Of course I knew beyond any doubt that I would be able to effortlessly add “mom” to the laundry list of other things I was committed to keep doing after giving birth; hormones and sleep deprivation be damned. I would breastfeed, homeschool, be involved in my community, make all our own own baby food (from our own garden, of course!) and cloth diaper; I would also continue working and working on my career, write, continue school, take care of our home and our pets, and everything else I was already doing. Even with the wonderful partner I have in my husband, I was vowing to be super-human.

Shortly after our daughter was born, we discovered that some of the issues that we were dealing with as first-time parents were outside the realm of “normal” (whatever that looks like). Our beloved child was covered from head to toe in eczema and it never seemed to get any better, no matter what we did to treat it. As her level of discomfort increased, sleep became harder and harder to come by for all of us as we spent many of our nights trying to soothe her so she could rest. My hazy waking hours were spent searching for new answers; stressing out as new approaches consistently fell short.

Of course, after trying countless treatments and several doctors were consulted, our answer came to us after our daughter’s first taste of candy sent us to the emergency room and her life-threatening peanut allergy was revealed to us a few months after her first birthday. Upon further testing, she was diagnosed with many other “less-serious” food allergies as well.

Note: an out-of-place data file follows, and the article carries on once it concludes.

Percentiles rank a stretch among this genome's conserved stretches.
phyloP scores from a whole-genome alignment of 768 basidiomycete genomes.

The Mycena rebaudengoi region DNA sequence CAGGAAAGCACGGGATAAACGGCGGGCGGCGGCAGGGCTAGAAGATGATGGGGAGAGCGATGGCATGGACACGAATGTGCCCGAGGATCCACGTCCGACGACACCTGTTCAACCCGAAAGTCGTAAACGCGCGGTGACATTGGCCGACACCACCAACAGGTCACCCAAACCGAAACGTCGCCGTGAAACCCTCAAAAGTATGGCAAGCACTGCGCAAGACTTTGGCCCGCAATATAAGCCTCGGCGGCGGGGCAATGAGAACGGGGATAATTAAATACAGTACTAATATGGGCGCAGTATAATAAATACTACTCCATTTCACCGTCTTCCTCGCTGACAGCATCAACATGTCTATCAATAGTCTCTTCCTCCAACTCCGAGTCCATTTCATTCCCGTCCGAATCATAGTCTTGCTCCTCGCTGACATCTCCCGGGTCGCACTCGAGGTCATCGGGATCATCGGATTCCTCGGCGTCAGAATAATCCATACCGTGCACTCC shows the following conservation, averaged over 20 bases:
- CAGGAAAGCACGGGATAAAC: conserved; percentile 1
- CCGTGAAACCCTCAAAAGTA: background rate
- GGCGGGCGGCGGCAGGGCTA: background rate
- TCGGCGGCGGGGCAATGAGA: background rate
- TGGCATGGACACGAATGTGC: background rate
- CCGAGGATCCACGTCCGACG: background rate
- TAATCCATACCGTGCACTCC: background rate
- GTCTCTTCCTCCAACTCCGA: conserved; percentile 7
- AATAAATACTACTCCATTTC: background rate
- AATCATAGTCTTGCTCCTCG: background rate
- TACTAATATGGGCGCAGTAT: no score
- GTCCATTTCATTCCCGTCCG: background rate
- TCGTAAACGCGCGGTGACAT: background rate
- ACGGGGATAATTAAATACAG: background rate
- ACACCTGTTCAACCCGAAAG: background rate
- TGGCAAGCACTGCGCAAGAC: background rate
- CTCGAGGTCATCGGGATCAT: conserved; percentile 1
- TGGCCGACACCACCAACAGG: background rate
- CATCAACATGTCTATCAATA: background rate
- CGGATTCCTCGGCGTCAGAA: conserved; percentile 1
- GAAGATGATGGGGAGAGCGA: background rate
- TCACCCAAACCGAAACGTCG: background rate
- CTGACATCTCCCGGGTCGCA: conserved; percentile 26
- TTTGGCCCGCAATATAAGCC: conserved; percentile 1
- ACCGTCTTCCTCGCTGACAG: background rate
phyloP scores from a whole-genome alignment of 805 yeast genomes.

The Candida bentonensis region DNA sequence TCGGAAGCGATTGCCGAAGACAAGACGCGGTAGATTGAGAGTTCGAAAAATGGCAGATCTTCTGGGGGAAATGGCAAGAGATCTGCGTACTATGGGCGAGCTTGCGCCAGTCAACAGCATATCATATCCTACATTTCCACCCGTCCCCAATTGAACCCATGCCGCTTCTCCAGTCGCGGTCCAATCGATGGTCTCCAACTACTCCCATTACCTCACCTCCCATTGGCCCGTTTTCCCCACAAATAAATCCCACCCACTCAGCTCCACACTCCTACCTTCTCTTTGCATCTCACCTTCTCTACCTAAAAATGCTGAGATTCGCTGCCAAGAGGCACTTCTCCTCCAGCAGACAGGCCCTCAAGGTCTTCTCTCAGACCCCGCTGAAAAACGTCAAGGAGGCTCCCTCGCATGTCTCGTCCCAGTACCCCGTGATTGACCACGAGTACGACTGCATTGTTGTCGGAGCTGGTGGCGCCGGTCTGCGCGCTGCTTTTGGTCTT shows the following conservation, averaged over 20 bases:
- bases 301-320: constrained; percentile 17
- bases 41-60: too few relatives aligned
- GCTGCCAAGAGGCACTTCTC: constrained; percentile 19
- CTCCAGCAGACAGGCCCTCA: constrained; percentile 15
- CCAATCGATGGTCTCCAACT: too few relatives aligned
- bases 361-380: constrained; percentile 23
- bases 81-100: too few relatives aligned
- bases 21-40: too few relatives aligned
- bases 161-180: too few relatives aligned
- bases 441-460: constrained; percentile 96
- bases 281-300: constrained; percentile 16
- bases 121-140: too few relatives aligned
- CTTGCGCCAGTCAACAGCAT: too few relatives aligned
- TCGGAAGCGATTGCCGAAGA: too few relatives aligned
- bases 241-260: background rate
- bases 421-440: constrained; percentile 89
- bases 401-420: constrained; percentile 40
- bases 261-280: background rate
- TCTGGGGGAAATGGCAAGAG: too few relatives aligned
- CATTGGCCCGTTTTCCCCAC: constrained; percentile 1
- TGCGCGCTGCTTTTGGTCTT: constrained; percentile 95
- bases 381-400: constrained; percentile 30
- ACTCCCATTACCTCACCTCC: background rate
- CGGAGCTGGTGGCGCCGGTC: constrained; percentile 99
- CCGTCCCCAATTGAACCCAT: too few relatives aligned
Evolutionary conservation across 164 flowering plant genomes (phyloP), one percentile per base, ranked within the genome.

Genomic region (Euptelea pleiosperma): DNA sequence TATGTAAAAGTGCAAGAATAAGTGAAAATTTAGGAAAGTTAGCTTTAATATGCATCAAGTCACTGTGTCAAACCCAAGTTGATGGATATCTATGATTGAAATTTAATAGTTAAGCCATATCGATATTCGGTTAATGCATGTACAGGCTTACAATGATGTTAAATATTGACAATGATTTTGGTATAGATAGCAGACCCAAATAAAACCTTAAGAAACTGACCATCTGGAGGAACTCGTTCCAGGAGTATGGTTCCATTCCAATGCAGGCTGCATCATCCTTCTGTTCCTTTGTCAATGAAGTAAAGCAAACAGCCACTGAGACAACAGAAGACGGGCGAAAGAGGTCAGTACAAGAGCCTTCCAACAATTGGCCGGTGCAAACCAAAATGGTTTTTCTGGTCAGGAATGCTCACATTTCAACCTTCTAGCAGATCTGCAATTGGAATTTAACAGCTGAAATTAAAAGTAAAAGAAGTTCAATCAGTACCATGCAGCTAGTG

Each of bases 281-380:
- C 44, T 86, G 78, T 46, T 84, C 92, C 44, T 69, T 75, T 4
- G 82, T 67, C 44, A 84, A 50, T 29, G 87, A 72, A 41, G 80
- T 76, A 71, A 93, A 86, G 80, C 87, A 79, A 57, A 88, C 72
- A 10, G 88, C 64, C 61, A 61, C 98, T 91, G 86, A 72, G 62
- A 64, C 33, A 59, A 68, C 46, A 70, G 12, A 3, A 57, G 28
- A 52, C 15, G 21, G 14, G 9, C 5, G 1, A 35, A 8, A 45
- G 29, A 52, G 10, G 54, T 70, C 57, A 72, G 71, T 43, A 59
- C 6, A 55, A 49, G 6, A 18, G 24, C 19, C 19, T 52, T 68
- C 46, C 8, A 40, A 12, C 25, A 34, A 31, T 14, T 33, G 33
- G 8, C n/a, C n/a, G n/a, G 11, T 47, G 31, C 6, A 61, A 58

We were scared and heart-broken, and our lives totally changed. Again.

After everything we had done “right”, none of our efforts kept this from happening to our daughter. Surely we had listened to the wrong doctors, and I MUST have eaten the wrong things when I was pregnant, or perhaps we introduced solids too early, or maybe we should have questioned the vaccines, or perhaps our house was not clean enough. In the months that followed our daughter’s first anaphylactic reaction, I found a million different ways to blame myself for her allergy. It broke my heart to know that, in all probability, the rest of her life she will not be able to enjoy a birthday cake at a friends party or eat Halloween candy; and it horrified me even more as I realized that her life would be in danger anytime we left the safety of our peanut-free home.

The three years since we learned of our daughter’s hidden disability has been filled with making new discoveries, tweaking the way we live everyday and anticipating the challenges of the future. We have learned to read labels, educated ourselves about current laws and and school policies, and made sure that among our daughter’s first phrases was “I have a peanut allergy.” We have been frustrated by the lack of understanding in some, but also moved to tears by the efforts of our family and friends to ensure that our daughter would be safe and feel included in our celebrations. We have felt anger that this has had to happen to our family and then overwhelmingly fortunate that, really, things could be a hell of a lot worse.

I have never been a fan of the whole “things happen for a reason” bit, but I have discovered through all of this that I am okay with “everything that happens can have meaning-if your mind and heart are open to it.”

My daughter’s allergies have been a challenge and a gift all at the same time; I have learned so much about the challenges of parenting, gained empathy for the range of challenges that people face every day, and, most importantly, I have been learning a thing or two about understanding (and respecting!) my own limitations. I can’t do it all, and I can’t anticipate every curve ball that will be thrown my way.

What will tomorrow bring?

I am not sure; but I think the biggest challenge for us is to not let our imagination of what is going to be or SHOULD be take away from the “is” and the lessons it brings.

Want to learn more about food allergies?

Nut Free Mom Blog

The Food Allergy and Anaphylaxis Network (FAAN)